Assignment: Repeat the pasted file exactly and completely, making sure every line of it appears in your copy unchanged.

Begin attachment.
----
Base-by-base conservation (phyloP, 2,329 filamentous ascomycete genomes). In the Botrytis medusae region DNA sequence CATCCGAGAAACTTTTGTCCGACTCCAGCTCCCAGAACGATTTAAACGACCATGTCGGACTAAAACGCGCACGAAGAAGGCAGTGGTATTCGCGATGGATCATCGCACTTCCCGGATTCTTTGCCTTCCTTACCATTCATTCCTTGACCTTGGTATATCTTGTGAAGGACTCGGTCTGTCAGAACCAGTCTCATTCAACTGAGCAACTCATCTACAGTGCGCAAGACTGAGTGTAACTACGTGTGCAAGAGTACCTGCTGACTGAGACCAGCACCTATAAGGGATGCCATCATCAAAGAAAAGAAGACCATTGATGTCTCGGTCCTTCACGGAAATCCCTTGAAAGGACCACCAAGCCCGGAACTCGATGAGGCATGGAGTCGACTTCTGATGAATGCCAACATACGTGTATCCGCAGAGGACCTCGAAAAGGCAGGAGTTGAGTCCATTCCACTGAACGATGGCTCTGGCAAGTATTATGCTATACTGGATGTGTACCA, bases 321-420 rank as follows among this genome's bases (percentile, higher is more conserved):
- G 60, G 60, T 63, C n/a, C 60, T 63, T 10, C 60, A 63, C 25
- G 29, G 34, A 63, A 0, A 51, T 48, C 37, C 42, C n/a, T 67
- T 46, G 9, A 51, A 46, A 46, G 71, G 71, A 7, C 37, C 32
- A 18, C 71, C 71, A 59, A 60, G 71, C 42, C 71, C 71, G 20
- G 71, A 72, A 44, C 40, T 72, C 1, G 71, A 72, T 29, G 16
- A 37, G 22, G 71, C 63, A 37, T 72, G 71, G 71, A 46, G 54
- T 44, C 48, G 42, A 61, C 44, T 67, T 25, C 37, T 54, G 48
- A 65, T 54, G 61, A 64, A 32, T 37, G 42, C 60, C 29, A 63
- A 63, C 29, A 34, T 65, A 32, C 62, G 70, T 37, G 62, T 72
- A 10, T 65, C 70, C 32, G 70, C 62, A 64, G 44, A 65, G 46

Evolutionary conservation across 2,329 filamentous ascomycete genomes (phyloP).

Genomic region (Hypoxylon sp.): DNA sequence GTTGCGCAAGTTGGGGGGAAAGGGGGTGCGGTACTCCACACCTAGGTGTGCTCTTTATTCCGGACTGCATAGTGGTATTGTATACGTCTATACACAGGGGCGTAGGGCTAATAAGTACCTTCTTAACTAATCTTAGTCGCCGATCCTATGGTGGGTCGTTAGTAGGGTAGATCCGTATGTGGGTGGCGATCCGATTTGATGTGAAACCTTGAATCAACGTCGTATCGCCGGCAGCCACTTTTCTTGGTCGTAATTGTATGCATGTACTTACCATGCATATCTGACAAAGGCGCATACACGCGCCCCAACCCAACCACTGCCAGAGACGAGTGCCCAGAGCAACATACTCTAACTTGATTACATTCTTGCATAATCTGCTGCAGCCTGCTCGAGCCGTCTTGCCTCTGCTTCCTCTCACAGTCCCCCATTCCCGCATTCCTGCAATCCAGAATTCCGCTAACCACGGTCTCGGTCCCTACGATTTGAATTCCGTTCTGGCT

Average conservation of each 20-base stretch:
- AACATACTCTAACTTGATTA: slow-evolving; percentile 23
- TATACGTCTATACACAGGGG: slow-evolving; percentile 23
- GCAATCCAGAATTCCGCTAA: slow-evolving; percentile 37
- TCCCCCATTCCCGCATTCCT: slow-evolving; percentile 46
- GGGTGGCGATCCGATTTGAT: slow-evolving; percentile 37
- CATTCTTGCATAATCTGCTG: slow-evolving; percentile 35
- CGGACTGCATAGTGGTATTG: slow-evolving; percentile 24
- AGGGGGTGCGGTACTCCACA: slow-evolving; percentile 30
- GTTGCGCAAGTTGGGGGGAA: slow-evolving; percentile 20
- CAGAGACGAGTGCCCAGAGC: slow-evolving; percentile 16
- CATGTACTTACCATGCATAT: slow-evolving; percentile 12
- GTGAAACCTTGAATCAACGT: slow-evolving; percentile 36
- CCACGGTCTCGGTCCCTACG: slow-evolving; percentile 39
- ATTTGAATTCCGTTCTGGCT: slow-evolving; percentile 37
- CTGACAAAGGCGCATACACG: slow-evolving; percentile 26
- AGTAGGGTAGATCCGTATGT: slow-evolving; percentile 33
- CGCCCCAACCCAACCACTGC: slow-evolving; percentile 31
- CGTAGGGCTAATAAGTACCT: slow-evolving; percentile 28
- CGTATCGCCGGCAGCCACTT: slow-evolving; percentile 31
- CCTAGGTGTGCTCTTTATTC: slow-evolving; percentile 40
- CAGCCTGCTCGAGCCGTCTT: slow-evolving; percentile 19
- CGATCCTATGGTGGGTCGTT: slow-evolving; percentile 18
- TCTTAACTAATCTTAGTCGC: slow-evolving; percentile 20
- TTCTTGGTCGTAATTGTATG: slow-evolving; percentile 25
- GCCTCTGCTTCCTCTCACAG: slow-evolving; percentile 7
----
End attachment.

Base-by-base conservation (phyloP, 2,329 filamentous ascomycete genomes). In the Botrytis medusae region DNA sequence CATCCGAGAAACTTTTGTCCGACTCCAGCTCCCAGAACGATTTAAACGACCATGTCGGACTAAAACGCGCACGAAGAAGGCAGTGGTATTCGCGATGGATCATCGCACTTCCCGGATTCTTTGCCTTCCTTACCATTCATTCCTTGACCTTGGTATATCTTGTGAAGGACTCGGTCTGTCAGAACCAGTCTCATTCAACTGAGCAACTCATCTACAGTGCGCAAGACTGAGTGTAACTACGTGTGCAAGAGTACCTGCTGACTGAGACCAGCACCTATAAGGGATGCCATCATCAAAGAAAAGAAGACCATTGATGTCTCGGTCCTTCACGGAAATCCCTTGAAAGGACCACCAAGCCCGGAACTCGATGAGGCATGGAGTCGACTTCTGATGAATGCCAACATACGTGTATCCGCAGAGGACCTCGAAAAGGCAGGAGTTGAGTCCATTCCACTGAACGATGGCTCTGGCAAGTATTATGCTATACTGGATGTGTACCA, bases 321-420 rank as follows among this genome's bases (percentile, higher is more conserved):
- G 60, G 60, T 63, C n/a, C 60, T 63, T 10, C 60, A 63, C 25
- G 29, G 34, A 63, A 0, A 51, T 48, C 37, C 42, C n/a, T 67
- T 46, G 9, A 51, A 46, A 46, G 71, G 71, A 7, C 37, C 32
- A 18, C 71, C 71, A 59, A 60, G 71, C 42, C 71, C 71, G 20
- G 71, A 72, A 44, C 40, T 72, C 1, G 71, A 72, T 29, G 16
- A 37, G 22, G 71, C 63, A 37, T 72, G 71, G 71, A 46, G 54
- T 44, C 48, G 42, A 61, C 44, T 67, T 25, C 37, T 54, G 48
- A 65, T 54, G 61, A 64, A 32, T 37, G 42, C 60, C 29, A 63
- A 63, C 29, A 34, T 65, A 32, C 62, G 70, T 37, G 62, T 72
- A 10, T 65, C 70, C 32, G 70, C 62, A 64, G 44, A 65, G 46

Evolutionary conservation across 2,329 filamentous ascomycete genomes (phyloP).

Genomic region (Hypoxylon sp.): DNA sequence GTTGCGCAAGTTGGGGGGAAAGGGGGTGCGGTACTCCACACCTAGGTGTGCTCTTTATTCCGGACTGCATAGTGGTATTGTATACGTCTATACACAGGGGCGTAGGGCTAATAAGTACCTTCTTAACTAATCTTAGTCGCCGATCCTATGGTGGGTCGTTAGTAGGGTAGATCCGTATGTGGGTGGCGATCCGATTTGATGTGAAACCTTGAATCAACGTCGTATCGCCGGCAGCCACTTTTCTTGGTCGTAATTGTATGCATGTACTTACCATGCATATCTGACAAAGGCGCATACACGCGCCCCAACCCAACCACTGCCAGAGACGAGTGCCCAGAGCAACATACTCTAACTTGATTACATTCTTGCATAATCTGCTGCAGCCTGCTCGAGCCGTCTTGCCTCTGCTTCCTCTCACAGTCCCCCATTCCCGCATTCCTGCAATCCAGAATTCCGCTAACCACGGTCTCGGTCCCTACGATTTGAATTCCGTTCTGGCT

Average conservation of each 20-base stretch:
- AACATACTCTAACTTGATTA: slow-evolving; percentile 23
- TATACGTCTATACACAGGGG: slow-evolving; percentile 23
- GCAATCCAGAATTCCGCTAA: slow-evolving; percentile 37
- TCCCCCATTCCCGCATTCCT: slow-evolving; percentile 46
- GGGTGGCGATCCGATTTGAT: slow-evolving; percentile 37
- CATTCTTGCATAATCTGCTG: slow-evolving; percentile 35
- CGGACTGCATAGTGGTATTG: slow-evolving; percentile 24
- AGGGGGTGCGGTACTCCACA: slow-evolving; percentile 30
- GTTGCGCAAGTTGGGGGGAA: slow-evolving; percentile 20
- CAGAGACGAGTGCCCAGAGC: slow-evolving; percentile 16
- CATGTACTTACCATGCATAT: slow-evolving; percentile 12
- GTGAAACCTTGAATCAACGT: slow-evolving; percentile 36
- CCACGGTCTCGGTCCCTACG: slow-evolving; percentile 39
- ATTTGAATTCCGTTCTGGCT: slow-evolving; percentile 37
- CTGACAAAGGCGCATACACG: slow-evolving; percentile 26
- AGTAGGGTAGATCCGTATGT: slow-evolving; percentile 33
- CGCCCCAACCCAACCACTGC: slow-evolving; percentile 31
- CGTAGGGCTAATAAGTACCT: slow-evolving; percentile 28
- CGTATCGCCGGCAGCCACTT: slow-evolving; percentile 31
- CCTAGGTGTGCTCTTTATTC: slow-evolving; percentile 40
- CAGCCTGCTCGAGCCGTCTT: slow-evolving; percentile 19
- CGATCCTATGGTGGGTCGTT: slow-evolving; percentile 18
- TCTTAACTAATCTTAGTCGC: slow-evolving; percentile 20
- TTCTTGGTCGTAATTGTATG: slow-evolving; percentile 25
- GCCTCTGCTTCCTCTCACAG: slow-evolving; percentile 7